Japan and Germany have a history of collaboration in scientific and technological endeavors. The countries have a Joint Committee on Cooperation in Science Technology that has met many times over the decades. Both countries have advanced, powerful economies and sophisticated technological know-how, so it makes sense they’d collaborate on scientific activities.
This time, their cooperation concerns a small, potato-shaped chunk of rock: Mars’ moon Phobos.
In 2024, the Japanese Aerospace Exploration Agency (JAXA) plans to launch the Martian Moons eXploration (MMX) mission to Phobos and Deimos. Deimos will get the fly-by treatment, but JAXA has more ambitious ideas for Phobos. They intend to land a spacecraft on Phobos — maybe twice — and collect samples for return to Earth. (JAXA has a track record of gathering samples from elsewhere, so don’t bet against them.)
The German Aerospace Center (DLR) will send a rover on the mission. The rover is called the MMX Rover, a small 25 kg (55 lb) wheeled vehicle that will be “dropped” on the surface of Phobos from a height of about 50 meters.
“With the MMX rover, we are breaking new ground in terms of technology because never before has an exploration vehicle with wheels traveled on a small celestial body with only one-thousandth of the Earth’s gravitational pull,” said Markus Grebenstein from the DLR Institute of Robotics and Mechatronics in Oberpfaffenhofen.
Getting the rover onto Phobos’ surface is not an ordinary landing procedure. The little vehicle will be dropped onto the moon and tumble as it falls. When it reaches the surface, it’ll need to right itself and get to work.
“As the rover free-falls onto Phobos following separation from the spacecraft, it will perform several ‘somersaults’ upon touchdown without damage and come to rest in an unpredictable position. From this situation, it must autonomously upright itself with the help of the propulsion system and unfold its solar panels,” said Grebenstein, DLR’s project manager for the MMX rover. “Finally, it will travel very carefully at only a few millimetres per second in order to retain contact with the ground with its special wheels despite the low gravity.”
Once there, it’ll use its instruments: a radiometer and a Raman spectrometer for in-situ measurements of the moon’s surface. Why those two?
It’s because of the questions around Phobos and its sibling, Deimos. Scientists aren’t sure if they’re captured asteroids from the main belt or elsewhere in the Solar System — possibly from as far away as the Kuiper Belt — or if they’re rubble pile asteroids that formed at Mars. Some evidence shows that they’re being torn apart by Mars’ gravity. They may even have been destroyed once already and reformed again, or they may be the result of an impact that sent Martian material into orbit, where it coalesced.
The Raman spectrometer will reveal Phobos’ mineralogical composition. Mineralogical composition is critical to understanding Phobos’ origins. Like any Solar System body, its composition tells scientists where it’s from. For instance, some elements are far more common in the inner Solar System, while others only form beyond the frost line.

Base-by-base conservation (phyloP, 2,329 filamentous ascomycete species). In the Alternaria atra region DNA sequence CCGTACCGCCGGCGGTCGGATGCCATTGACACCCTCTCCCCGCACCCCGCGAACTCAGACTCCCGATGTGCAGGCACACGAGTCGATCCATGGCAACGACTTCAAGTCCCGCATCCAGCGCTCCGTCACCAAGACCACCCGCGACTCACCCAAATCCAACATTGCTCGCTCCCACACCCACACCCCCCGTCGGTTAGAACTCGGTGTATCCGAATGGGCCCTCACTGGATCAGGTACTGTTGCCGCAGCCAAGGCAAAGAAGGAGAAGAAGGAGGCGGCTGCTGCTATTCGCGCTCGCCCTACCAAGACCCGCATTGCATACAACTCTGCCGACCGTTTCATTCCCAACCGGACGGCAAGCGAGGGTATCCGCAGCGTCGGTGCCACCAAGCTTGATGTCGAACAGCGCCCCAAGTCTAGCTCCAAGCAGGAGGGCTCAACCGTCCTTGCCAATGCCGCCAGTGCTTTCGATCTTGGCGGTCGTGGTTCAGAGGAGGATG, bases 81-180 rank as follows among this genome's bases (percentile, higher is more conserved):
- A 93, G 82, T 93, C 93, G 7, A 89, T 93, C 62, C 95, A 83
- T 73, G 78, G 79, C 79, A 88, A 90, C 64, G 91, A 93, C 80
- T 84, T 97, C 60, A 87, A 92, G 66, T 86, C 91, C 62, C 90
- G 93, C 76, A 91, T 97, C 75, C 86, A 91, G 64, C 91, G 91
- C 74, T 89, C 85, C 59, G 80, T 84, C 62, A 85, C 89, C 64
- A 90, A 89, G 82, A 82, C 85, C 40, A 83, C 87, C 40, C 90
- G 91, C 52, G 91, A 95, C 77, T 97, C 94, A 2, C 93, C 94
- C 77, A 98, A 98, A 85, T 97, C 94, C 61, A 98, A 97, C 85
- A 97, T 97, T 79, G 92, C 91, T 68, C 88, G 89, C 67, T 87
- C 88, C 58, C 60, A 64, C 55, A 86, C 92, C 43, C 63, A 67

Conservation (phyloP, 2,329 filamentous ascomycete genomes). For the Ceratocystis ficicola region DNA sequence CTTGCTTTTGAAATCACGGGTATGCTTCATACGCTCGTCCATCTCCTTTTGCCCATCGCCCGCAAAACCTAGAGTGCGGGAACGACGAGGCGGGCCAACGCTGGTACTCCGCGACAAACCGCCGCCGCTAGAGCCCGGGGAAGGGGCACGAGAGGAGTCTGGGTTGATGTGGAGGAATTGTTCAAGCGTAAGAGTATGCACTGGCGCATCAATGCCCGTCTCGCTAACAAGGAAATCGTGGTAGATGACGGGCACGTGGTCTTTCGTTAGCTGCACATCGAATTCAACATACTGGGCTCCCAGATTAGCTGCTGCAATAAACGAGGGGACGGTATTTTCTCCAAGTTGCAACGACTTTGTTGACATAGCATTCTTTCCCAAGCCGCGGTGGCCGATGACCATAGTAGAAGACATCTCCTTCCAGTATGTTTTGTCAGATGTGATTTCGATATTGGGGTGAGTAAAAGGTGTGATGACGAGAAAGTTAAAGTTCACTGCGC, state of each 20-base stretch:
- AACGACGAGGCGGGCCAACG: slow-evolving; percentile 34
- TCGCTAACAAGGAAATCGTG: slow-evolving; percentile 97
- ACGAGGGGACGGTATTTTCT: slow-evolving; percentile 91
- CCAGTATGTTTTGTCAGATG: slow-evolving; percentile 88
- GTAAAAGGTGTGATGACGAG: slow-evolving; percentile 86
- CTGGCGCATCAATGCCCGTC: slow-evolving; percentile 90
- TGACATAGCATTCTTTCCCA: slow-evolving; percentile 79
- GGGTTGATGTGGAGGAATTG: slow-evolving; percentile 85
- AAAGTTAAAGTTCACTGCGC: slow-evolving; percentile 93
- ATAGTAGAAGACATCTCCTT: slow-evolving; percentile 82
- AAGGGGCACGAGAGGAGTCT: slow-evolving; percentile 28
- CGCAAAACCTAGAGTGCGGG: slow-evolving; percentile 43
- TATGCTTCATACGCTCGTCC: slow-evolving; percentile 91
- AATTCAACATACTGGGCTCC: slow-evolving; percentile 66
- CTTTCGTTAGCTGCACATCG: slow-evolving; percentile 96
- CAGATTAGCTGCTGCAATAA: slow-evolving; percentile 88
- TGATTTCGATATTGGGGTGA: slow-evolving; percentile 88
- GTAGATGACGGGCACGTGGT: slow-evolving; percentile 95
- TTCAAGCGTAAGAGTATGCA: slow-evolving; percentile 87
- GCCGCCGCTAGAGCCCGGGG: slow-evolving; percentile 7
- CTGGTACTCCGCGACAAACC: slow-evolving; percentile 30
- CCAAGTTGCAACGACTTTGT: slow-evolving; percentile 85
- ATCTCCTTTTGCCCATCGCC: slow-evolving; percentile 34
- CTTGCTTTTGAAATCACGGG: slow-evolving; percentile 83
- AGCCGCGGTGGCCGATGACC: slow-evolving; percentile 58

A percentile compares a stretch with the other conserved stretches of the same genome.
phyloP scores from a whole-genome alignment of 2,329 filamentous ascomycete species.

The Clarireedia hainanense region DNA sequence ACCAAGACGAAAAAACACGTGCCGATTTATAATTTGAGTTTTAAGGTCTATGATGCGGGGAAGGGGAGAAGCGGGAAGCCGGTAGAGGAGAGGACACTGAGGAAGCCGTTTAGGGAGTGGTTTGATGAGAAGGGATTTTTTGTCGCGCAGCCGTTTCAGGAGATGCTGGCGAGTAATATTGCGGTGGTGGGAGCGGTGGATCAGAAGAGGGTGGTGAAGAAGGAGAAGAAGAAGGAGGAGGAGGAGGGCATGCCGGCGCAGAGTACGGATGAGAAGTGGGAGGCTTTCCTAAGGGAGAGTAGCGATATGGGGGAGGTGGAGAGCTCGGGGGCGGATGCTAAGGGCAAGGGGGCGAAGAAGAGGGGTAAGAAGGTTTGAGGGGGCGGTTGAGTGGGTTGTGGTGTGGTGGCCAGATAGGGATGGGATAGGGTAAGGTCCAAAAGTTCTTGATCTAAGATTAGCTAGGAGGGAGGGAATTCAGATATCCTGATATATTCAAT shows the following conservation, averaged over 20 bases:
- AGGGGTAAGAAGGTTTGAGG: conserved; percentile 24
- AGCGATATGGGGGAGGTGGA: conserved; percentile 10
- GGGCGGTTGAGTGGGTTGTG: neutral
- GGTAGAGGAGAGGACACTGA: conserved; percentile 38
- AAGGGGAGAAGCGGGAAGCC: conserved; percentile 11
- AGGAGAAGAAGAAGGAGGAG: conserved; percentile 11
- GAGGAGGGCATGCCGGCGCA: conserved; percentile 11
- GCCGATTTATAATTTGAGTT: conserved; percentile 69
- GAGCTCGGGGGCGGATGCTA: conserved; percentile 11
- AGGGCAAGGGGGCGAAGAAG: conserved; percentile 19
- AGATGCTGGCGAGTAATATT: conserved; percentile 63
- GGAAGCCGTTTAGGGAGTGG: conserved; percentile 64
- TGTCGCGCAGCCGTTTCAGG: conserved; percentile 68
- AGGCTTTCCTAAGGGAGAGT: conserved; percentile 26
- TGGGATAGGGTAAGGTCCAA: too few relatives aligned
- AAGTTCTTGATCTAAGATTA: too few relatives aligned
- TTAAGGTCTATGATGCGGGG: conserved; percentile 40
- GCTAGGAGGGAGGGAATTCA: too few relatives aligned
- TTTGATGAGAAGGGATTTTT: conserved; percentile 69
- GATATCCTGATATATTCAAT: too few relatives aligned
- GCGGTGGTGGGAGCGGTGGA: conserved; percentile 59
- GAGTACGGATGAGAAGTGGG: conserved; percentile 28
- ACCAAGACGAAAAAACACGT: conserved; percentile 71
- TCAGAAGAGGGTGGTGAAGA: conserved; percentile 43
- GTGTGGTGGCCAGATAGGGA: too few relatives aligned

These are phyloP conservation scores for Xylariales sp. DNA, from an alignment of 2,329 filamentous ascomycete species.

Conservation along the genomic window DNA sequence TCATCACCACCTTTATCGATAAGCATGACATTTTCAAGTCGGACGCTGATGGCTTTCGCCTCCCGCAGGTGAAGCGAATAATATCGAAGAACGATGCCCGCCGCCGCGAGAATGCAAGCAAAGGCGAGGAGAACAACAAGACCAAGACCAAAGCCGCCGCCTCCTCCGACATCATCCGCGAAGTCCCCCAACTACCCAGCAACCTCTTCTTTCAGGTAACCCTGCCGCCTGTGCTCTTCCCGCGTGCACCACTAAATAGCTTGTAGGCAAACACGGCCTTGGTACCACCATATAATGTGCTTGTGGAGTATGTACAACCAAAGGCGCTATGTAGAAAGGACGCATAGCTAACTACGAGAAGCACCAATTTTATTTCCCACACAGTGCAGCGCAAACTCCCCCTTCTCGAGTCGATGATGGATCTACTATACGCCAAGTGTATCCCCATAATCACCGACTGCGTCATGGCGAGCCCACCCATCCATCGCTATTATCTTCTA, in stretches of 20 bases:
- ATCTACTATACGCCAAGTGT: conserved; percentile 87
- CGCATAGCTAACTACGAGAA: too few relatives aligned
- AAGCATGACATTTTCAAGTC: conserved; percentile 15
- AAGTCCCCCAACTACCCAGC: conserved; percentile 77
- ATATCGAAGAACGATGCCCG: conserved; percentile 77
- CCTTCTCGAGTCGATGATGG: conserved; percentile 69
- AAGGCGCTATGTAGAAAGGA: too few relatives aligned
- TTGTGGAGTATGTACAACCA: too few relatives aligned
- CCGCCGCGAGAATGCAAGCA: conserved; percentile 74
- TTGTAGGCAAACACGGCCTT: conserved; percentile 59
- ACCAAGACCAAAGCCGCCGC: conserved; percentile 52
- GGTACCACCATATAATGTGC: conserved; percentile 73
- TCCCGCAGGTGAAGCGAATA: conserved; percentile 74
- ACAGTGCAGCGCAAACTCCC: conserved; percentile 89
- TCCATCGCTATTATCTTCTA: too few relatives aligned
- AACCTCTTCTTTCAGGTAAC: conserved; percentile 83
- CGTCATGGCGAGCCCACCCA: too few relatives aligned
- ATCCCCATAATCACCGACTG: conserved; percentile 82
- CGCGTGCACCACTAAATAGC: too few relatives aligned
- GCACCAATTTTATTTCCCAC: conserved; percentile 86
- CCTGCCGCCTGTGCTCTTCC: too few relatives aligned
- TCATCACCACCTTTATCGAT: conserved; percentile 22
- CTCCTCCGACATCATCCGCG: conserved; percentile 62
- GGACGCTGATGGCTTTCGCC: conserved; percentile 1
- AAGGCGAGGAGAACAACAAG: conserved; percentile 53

The rover’s radiometer will measure the power of the moon’s electromagnetic radiation. It’ll be tuned to the infrared spectrum and effectively measure Phobos’ temperature. That helps lead to an understanding of the moon’s porosity, which scientists can compare to other Solar System bodies. Scientists can use that data to help understand the moon’s origins.
The rover will also have four cameras: two are for navigation, and two will monitor the wheels on the ground.
The mission’s crowning achievement will be the sample return. JAXA intends to outdo its impressive sampling achievement from the Hayabusa 2 mission. That mission returned samples of asteroid Ryugu that are carbon-rich fragments. They’ll help determine the source of water and organic molecules delivered to Earth.
With MMX, JAXA hopes to collect a much larger sample than the Ryugu sample, up to 100 times larger. Because of conditions on Phobos, the mission only has 90 minutes to collect samples before darkness returns, and the spacecraft needs to leave the surface. If all goes well, the sample will be back on Earth in 2029.
Those restraints won’t affect the rover. It’ll take its measurements and then die on Phobos, but first, it’ll contribute to the sampling operation. The MMX Rover will reach the surface first and help determine the landing spot for the Exploration Module. Data and images from the rover will also serve as a reference for the orbiter’s instruments.
There are layers of international cooperation on this mission. The MMX mission is Japan’s project, and the DLR will supply the rover. But Spain is helping develop the Raman spectrometer, and the French space agency is involved in the project, too.
So when the mission hopefully lands on Phobos and succeeds in collecting samples, there’ll be teams of jubilant scientists and engineers in several countries.